The complaint of the Christian actress on Twitter reflects the tiredness of many with media which intentionally ignore matters of faith.
Brexit has had a reductionist and therefore dehumanising effect. It encourages us to see people as ‘The Other’.
When the dust settles, Westminster might look very different but there will be far more that hasn’t changed for the country. As Christians, it’s vital we don’t lose sight of our true priorities – and that we work to prevent matters getting worse in the meantime.
Like it or not, this will be a single-issue election. While one or other political party might try to shift the conversation onto other areas, Brexit will always, unavoidably and understandably dominate the narrative.
This was, after all, an election that was called (outside of the framework of the Fixed-term Parliaments Act) with the intention of giving the Conservative Party a mandate for their vision of Brexit.
But in the end, on 13 December, when we wake up to a new government – or the horse-trading that will precede the formation of a new coalition government, or possibly the prospect of another election to break the ongoing deadlock – the same problems will remain.
Britain is a divided country. The vote to leave the EU was one of the outward manifestations of that. In the UK, Europe and the US, we are seeing an inexorable reality play out in slow motion.
There will always be a minority of the population for whom the political-economic status quo does not work. The task of any reasonable government in a democratic society is to ensure that this minority is as small as possible.
The aspiration for this can be seen in any number of manifesto slogans over the years. ‘The Best Future For Britain’ (Conservatives, 1992). ‘A future fair for all’ (Labour, 2010). ‘Change that works for you’ (Liberal Democrats, 2010).
The last few years have seen the tipping point, when the disenfranchised minority have gradually become the majority. The political classes – who now belong in the new minority – are standing against the economic and demographic tide that has turned against them.
Arguably this is the result of years of even decades of failure by successive governments who kicked the can down the road. Whatever party wins the election, whatever the shape of next government, and whatever the result for Brexit, those divisions will remain for many, many years to come. They won’t disappear overnight on 12 December.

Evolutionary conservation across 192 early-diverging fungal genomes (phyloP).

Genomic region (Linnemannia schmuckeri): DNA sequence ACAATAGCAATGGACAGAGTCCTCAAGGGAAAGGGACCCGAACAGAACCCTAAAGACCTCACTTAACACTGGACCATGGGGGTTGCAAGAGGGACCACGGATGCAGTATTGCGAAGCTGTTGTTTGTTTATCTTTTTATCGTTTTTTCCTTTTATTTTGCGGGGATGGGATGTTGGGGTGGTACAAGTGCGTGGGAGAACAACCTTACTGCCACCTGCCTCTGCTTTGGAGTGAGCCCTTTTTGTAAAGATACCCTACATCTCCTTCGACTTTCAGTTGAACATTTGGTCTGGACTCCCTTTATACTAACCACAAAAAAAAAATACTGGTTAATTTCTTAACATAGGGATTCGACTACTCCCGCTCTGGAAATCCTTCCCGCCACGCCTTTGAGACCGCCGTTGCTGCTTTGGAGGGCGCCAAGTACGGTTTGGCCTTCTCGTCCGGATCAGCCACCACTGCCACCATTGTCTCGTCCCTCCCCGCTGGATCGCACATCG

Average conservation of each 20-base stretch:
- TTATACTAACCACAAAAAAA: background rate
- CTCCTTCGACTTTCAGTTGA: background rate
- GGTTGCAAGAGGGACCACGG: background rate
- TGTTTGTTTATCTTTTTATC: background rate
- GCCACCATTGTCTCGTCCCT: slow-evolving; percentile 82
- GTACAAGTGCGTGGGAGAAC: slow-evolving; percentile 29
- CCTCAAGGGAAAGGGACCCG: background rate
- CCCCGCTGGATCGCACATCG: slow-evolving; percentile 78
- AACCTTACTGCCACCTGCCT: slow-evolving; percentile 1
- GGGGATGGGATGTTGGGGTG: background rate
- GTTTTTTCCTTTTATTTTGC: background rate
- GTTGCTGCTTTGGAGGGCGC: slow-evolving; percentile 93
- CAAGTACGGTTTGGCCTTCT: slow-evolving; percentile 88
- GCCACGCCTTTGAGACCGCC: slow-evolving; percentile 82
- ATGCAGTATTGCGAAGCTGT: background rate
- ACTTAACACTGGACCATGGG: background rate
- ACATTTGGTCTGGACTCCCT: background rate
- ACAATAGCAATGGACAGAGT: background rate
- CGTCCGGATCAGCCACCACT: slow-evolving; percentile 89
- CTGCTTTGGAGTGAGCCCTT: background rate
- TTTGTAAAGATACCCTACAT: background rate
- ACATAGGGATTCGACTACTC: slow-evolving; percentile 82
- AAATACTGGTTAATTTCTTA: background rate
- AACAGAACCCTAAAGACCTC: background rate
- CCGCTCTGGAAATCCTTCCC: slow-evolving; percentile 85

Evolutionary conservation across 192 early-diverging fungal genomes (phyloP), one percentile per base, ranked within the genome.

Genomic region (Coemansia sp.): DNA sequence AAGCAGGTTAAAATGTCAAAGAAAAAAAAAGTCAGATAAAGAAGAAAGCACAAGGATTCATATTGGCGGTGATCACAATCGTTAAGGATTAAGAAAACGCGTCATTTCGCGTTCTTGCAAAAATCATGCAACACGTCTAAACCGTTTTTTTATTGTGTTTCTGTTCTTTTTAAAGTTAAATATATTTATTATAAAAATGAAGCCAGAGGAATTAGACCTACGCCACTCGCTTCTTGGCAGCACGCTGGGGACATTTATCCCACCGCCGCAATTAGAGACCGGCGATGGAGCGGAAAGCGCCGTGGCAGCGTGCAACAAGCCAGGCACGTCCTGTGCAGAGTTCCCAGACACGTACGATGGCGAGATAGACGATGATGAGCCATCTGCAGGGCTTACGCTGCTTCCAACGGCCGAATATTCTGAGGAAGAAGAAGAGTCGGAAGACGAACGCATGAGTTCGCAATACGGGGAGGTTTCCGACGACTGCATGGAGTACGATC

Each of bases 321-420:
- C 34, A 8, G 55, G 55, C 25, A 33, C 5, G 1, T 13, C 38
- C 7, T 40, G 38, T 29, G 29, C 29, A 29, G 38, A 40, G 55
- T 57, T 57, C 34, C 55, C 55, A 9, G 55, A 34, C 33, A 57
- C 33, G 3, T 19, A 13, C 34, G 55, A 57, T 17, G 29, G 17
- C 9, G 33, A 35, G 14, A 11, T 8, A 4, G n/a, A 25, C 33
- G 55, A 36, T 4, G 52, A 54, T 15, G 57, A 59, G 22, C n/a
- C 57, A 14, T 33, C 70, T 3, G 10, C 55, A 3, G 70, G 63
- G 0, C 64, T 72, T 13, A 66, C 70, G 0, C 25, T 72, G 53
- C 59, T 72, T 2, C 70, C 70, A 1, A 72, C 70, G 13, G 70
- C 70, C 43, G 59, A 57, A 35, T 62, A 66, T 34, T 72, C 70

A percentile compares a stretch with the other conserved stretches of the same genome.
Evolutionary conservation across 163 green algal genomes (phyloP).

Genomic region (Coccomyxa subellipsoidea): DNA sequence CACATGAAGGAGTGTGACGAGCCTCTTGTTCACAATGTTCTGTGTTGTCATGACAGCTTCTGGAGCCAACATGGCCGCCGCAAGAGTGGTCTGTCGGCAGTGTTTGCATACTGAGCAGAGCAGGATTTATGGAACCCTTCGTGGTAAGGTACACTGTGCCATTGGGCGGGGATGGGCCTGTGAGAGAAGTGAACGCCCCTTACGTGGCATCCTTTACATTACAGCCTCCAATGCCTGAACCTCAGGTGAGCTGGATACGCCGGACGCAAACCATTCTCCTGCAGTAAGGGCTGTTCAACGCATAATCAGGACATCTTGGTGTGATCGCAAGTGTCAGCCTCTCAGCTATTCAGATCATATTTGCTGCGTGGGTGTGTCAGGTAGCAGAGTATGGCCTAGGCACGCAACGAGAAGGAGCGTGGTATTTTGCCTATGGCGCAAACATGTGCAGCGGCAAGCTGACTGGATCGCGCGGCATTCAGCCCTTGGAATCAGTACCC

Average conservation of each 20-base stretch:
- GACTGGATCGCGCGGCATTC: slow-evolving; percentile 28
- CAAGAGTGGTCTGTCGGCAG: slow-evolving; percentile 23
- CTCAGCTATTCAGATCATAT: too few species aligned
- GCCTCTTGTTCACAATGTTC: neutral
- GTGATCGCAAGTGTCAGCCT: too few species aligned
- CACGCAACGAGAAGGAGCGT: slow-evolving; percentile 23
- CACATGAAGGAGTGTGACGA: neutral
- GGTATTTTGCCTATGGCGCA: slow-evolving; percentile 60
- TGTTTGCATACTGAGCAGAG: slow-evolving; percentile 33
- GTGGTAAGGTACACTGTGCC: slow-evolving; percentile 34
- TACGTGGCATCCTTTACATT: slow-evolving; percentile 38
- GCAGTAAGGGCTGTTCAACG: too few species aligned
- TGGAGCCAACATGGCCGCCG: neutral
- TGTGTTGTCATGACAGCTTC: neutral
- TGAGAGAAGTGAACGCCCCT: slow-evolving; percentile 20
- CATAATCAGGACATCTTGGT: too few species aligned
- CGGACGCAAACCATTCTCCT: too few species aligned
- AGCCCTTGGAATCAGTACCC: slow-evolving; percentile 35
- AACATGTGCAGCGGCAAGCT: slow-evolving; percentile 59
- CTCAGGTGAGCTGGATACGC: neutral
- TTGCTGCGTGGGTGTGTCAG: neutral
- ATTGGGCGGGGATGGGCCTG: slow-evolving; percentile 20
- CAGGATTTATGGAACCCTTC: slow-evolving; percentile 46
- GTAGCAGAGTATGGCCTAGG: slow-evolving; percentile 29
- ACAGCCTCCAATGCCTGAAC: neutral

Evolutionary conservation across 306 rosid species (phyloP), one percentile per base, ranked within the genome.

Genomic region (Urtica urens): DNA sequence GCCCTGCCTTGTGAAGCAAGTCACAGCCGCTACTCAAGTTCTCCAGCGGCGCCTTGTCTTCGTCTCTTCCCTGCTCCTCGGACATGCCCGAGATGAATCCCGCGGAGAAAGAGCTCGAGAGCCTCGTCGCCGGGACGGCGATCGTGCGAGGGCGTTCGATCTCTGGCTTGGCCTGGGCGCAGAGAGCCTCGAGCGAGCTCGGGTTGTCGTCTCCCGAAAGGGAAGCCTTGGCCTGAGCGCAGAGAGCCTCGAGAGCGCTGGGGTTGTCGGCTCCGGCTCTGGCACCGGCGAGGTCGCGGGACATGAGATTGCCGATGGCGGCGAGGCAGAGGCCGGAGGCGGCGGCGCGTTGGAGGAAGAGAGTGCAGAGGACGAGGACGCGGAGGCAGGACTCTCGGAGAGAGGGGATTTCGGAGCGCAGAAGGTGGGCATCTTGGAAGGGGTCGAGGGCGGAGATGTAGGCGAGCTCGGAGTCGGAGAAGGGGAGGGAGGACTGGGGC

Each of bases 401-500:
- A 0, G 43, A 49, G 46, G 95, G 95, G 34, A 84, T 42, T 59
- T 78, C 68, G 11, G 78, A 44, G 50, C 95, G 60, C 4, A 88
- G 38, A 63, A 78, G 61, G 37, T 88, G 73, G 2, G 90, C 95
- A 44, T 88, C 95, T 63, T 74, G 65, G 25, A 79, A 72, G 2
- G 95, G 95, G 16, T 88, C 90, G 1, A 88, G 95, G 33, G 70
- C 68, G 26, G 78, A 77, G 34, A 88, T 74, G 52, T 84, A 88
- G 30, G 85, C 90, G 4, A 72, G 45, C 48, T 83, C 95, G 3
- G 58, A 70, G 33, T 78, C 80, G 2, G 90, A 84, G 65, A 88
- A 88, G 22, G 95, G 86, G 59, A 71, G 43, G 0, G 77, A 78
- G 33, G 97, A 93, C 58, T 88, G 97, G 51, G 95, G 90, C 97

But there is room for things to get much worse in the short term. This already promises to be the nastiest election in living memory. Online and physical threats against MPs have become routine.
Exaggeration, fear-mongering and deliberate misinformation – what we used to call ‘lies’ – are the common currency of campaigning. The stakes are high and there is little room for doubt and therefore nuance; when things are so black and white for those who are most vocal, the effect on the country can only be polarisation.
Political leaders talk about healing the country and moving on; we are a divided nation, but if there is one thing this election promises it is not to unite the country but to divide it further.
This is the true challenge for Christians in run-up to the 2019 General Election. Put Brexit where it belongs: very firmly in second place at best.
Families, friendship groups, neighbourhoods, constituencies and the countries of the United Kingdom have been divided by Brexit and the way it has been presented to us by politicians and in the media.
Conservative, Labour, Lib Dem, SNP; Leave or Remain; none of these will be a magic bullet or will even start to heal the rifts. The evidence of the last 3 years is that viewing the world through such tribal lenses will actually make things worse.
Accepting the line that a party has to fight dirty to win in order to make things better in the long run is like believing a dishonest used car salesman when he says, ‘But this time I’m telling the truth.’ It’s like George Carlin’s famous quote about fighting for peace (to paraphrase: it’s illogically counter-productive).
The process of healing the divisions that exist across the country can only start at the grassroots. We have to prioritise each other as people first, potential voters second.
Brexit – and specifically the way our political and media classes have dealt with it – has had a reductionist and therefore dehumanising effect. It encourages us to see people as ‘The Other’.
History tells us where that leads. The Bible is pretty clear about what we ought to be doing about it.
Guy Brandon is the Senior researcher for the Jubilee Centre.
This blog was first published in the Jubilee Centre website and was republished with permission.